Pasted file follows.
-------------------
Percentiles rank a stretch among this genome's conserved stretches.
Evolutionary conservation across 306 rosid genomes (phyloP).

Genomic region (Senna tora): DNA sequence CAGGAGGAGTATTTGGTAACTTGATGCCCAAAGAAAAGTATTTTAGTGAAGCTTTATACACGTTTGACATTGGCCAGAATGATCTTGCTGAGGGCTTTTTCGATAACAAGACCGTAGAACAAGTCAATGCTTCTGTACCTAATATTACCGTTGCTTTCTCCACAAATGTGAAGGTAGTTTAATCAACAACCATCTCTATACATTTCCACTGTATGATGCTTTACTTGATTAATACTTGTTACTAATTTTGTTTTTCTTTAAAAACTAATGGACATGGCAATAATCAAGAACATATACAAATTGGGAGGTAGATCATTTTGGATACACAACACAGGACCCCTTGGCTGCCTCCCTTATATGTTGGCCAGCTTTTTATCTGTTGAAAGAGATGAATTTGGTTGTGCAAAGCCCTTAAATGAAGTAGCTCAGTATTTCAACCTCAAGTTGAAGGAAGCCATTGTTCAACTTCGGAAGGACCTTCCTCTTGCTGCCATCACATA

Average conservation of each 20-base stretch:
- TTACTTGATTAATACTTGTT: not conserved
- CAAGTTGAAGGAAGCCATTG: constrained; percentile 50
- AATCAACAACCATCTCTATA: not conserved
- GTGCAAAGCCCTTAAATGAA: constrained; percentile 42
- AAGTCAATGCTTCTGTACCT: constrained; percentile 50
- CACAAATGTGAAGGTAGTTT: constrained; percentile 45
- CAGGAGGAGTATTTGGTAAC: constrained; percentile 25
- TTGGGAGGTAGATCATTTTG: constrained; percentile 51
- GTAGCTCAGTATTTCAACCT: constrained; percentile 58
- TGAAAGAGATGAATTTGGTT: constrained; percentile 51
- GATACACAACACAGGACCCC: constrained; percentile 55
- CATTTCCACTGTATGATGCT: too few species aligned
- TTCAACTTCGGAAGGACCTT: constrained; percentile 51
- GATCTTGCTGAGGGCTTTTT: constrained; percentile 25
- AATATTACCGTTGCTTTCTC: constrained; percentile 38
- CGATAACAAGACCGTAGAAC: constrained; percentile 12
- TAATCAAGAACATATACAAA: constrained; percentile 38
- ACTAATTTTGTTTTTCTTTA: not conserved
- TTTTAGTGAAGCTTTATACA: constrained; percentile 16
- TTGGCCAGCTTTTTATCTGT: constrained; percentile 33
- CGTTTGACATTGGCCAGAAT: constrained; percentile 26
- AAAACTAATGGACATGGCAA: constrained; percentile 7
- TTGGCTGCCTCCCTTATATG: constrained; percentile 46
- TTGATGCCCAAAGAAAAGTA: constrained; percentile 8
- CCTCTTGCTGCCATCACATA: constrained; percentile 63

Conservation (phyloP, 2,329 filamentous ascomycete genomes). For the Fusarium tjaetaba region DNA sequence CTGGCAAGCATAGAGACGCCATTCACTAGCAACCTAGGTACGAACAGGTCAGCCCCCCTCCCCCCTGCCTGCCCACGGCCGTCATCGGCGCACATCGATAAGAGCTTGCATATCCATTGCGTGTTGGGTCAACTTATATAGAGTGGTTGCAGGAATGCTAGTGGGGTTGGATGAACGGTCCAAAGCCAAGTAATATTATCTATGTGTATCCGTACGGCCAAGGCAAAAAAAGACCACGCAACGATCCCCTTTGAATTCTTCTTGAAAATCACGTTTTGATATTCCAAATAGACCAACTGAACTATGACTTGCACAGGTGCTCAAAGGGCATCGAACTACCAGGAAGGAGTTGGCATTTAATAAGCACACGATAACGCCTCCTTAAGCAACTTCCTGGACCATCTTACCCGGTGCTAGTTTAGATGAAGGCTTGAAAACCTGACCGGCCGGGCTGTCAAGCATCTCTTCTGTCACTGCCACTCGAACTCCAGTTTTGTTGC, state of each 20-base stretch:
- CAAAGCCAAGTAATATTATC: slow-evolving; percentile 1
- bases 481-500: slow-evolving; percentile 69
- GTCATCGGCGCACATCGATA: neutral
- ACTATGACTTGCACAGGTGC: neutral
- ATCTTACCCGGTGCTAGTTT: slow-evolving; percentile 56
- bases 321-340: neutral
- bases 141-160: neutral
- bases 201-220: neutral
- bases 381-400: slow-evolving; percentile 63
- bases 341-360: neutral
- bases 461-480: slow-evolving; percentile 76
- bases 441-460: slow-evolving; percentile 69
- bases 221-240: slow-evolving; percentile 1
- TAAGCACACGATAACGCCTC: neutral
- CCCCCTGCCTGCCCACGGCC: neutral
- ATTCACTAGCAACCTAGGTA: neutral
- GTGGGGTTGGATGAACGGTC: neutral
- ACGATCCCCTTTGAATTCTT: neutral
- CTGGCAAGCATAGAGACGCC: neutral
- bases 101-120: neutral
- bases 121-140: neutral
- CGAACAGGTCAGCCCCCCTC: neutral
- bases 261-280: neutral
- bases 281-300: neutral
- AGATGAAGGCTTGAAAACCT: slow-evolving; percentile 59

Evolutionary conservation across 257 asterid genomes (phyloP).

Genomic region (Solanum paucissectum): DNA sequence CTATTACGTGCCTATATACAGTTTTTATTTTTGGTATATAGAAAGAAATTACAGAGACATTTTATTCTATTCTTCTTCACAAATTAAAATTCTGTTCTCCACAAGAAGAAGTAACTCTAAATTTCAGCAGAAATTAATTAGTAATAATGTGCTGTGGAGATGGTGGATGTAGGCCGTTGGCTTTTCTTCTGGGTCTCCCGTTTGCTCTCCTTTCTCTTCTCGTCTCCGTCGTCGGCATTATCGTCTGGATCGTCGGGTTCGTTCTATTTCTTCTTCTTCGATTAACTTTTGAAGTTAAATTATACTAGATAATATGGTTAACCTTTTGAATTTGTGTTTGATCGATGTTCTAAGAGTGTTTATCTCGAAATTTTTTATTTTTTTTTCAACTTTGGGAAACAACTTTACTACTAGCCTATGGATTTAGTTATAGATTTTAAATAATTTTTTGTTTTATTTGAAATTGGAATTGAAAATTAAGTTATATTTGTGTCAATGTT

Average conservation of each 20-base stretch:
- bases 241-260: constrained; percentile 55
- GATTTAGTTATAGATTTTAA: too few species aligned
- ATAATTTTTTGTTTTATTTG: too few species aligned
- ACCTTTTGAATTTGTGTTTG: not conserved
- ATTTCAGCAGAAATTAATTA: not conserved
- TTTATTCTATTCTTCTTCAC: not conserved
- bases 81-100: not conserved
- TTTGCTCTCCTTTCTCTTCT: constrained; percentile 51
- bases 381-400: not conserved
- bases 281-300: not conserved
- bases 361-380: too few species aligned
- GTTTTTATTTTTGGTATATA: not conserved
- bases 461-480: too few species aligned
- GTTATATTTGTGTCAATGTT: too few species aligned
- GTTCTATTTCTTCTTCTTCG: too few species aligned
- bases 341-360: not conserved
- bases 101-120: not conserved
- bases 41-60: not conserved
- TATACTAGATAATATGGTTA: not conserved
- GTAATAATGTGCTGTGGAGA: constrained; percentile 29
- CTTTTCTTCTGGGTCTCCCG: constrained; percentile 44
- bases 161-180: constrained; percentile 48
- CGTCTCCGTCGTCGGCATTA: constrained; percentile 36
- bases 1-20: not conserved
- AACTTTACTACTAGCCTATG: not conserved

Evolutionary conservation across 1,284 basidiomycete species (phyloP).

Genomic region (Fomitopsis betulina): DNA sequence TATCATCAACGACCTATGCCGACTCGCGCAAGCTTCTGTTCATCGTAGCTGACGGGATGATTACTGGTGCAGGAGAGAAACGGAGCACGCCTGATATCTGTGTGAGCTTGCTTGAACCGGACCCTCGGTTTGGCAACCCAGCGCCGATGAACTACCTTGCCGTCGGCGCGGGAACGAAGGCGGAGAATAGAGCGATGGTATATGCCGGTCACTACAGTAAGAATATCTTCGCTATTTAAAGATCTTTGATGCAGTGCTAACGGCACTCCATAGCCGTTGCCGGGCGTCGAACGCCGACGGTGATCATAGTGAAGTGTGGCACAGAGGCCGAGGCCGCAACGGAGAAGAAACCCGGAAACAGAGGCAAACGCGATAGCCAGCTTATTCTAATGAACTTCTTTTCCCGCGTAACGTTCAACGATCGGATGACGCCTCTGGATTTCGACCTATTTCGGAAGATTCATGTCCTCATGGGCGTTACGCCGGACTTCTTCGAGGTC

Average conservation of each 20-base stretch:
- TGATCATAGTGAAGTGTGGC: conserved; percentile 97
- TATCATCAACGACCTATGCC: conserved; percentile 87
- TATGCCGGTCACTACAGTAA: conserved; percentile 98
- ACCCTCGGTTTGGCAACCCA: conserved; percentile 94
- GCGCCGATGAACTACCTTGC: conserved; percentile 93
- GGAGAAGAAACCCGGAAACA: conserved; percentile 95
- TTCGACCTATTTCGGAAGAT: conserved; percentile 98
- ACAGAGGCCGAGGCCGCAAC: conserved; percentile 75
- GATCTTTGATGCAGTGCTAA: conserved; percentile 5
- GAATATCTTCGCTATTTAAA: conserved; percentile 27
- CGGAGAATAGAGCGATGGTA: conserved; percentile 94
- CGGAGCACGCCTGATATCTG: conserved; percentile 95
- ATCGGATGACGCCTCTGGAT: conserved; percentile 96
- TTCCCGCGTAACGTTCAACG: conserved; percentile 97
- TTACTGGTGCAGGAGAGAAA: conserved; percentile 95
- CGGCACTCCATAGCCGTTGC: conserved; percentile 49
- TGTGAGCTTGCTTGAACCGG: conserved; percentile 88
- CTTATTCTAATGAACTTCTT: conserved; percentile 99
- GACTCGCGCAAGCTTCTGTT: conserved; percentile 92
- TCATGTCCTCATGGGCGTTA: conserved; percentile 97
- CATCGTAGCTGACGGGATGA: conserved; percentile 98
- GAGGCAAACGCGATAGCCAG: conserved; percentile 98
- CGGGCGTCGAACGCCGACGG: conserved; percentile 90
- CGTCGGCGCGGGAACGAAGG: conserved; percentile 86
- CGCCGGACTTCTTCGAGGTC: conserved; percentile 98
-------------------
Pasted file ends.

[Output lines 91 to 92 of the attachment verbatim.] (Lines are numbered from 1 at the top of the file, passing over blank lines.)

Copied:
- GCGCCGATGAACTACCTTGC: conserved; percentile 93
- GGAGAAGAAACCCGGAAACA: conserved; percentile 95